CHIM-FM , Christian, Timmins
Roger de Brabant
The idea for CHIM-FM was conceived by Roger de Brabant. At the time Christian broadcasting was illegal in Canada.
The CRTC announced n June 3, that Christian radio stations would now be allowed in Canada.
On October 27, Roger de Brabant, on behalf of a company to be incorporated was awarded a licence for a new English-language (Specialty) FM radio station at Timmins. It would broadcast on the frequency 102.3 MHz with an effective radiated power of 84 watts. Mr. de Brabant proposed a locally-produced service operated entirely by volunteer staff. It would showcase Christian music 24 hours a day, with live on-air hosts during the morning drive period on weekdays. The applicant’s proposal included a commitment to broadcast the service entirely without commercial content, including any solicitation of funds.
CHIM-FM began testing on 102.3 MHz on Christmas Eve.
CHIM-FM (“See-HIM”) officially signed on the air at 8:15 a.m. on April 7.
On February 3, an application was denied for Roger de Brabant on behalf of a corporation to be incorporated to operate an FM low-power station at Timmins.The new station would have offered a variety (pop, rock, dance, contemporary, country) music format. The applicant already operated CHIM-FM in the market.
On April 17, Roger de Brabant (OBCI) received approval for a low-power FM station at Timmins, operating on the frequency 101.5 MHz, with an effective radiated power of 32 watts.
The CRTC approved applications by de Brabant’s 1158556 Ontario Ltd. to add rebroadcast transmitters for CHIM-FM at North Bay, Ontario (92.5 MHz with an effective radiated power of 50 watts) and Red Deer, Alberta (93.1 MHz with ERP of 50 watts) on June 7.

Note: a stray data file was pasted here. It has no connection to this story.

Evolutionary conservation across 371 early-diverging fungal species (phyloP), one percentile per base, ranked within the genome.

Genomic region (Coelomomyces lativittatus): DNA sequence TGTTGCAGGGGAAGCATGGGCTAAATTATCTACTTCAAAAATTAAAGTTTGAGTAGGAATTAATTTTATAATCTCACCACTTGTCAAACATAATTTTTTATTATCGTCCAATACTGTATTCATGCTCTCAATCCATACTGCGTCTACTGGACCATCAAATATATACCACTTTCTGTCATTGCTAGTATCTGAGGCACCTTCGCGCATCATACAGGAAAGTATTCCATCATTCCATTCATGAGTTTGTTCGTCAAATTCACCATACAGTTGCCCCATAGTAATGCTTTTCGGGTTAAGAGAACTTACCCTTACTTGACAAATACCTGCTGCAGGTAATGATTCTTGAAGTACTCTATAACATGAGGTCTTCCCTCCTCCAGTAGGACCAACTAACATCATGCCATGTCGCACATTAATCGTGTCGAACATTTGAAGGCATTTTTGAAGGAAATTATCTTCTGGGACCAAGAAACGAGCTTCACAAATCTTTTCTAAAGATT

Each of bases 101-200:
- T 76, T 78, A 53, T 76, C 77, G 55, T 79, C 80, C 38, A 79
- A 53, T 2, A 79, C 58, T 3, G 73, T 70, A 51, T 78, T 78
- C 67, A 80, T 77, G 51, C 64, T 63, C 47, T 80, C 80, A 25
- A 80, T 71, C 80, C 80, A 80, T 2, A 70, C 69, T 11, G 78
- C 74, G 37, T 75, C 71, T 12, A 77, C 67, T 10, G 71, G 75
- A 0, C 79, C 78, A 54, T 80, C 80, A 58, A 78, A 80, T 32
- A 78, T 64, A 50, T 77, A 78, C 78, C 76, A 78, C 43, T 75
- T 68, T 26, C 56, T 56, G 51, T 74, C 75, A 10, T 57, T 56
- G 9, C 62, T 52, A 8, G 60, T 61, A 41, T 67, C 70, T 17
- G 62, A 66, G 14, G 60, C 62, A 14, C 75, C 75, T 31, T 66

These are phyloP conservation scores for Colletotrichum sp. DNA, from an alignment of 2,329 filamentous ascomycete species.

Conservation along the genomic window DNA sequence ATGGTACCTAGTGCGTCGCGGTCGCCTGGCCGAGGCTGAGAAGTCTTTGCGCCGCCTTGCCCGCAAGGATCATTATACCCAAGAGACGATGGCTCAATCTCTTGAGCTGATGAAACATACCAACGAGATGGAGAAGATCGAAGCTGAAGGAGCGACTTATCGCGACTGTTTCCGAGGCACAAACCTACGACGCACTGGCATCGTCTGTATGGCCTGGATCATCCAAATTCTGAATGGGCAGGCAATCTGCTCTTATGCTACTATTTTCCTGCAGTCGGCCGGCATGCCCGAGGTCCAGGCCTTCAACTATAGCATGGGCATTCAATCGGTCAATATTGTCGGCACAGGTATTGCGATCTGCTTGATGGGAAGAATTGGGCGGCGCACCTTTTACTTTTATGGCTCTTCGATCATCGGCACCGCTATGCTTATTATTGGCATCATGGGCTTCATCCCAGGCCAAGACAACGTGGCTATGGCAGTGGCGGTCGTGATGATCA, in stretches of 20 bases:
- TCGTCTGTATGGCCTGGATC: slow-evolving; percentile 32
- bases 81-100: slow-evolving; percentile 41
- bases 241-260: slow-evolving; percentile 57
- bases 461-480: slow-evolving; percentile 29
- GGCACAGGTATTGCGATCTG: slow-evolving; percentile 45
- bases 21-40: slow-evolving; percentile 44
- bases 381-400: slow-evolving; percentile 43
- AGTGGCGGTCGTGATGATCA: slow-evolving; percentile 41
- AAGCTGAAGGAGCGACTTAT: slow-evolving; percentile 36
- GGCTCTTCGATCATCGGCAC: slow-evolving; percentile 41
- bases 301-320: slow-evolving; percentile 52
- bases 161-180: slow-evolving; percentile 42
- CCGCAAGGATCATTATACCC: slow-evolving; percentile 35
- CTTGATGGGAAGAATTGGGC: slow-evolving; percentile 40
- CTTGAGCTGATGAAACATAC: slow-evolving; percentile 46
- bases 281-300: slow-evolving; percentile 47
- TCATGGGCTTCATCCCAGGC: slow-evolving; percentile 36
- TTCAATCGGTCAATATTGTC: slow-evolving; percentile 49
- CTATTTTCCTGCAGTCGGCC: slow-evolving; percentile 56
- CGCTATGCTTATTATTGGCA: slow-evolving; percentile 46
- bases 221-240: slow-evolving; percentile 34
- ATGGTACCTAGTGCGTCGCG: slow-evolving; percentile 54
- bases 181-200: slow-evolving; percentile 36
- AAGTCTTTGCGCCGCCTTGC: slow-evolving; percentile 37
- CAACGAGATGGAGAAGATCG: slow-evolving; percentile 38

Roger de Brabant’s application to operate an FM station in Toronto was turned down by the federal regulator on June 16.
On January 11, new low-power FM rebroadcast transmitters for CHIM-FM were approved for operation at Iroquois Falls (102.7 MHz with an effective radiated power of 1.6 watts) and Kirkland Lake (99.1 MHz with ERP of 1.6 watts). CRTC approval was given January 25 for the addition of CHIM-FM transmitters at New Liskeard (103.5 MHz with effective radiated power of 1.3 watts) and Sault Ste. Marie (97.3 MHz with ERP of 50 watts). On March 20, the CRTC approved the addition of rebroadcast transmitters for CHIM at Chapleau (92.7 MHz with effective radiated power of 1.3 watts), Elliot Lake (92.5 MHz with ERP of 1.3 watts) and Wawa (92.5 MHz with ERP of 1.3 watts).
On July 9, CHIM-FM’s application to add a transmitter at Vancouver (92.9 MHz with ERP of 38 watts) was denied.
CRTC approval was given October 11 for CHIM-FM to add a rebroadcast transmitter at Kapuskasing, operating on 92.3 MHz with an effective radiated power of 1.5 watts.
CHIM-FM applied to move its Kapuskasing transmitter. The relocation was due to the closure of the Kapuskasing Inn, the original transmitter site. The move was approved by the CRTC on December 18.
CHIM-FM received permission to change the location of its Sault Ste. Marie transmitter site from 360 Great Northern Road to 138 East Street. Antenna height would decrease from 56 to 9 metres. The move was required because the owner of the Great Northern Road tower changed his mind and no longer wanted CHIM’s equipment on his property. The Sault Ste. Marie transmitter had been in operation for four years.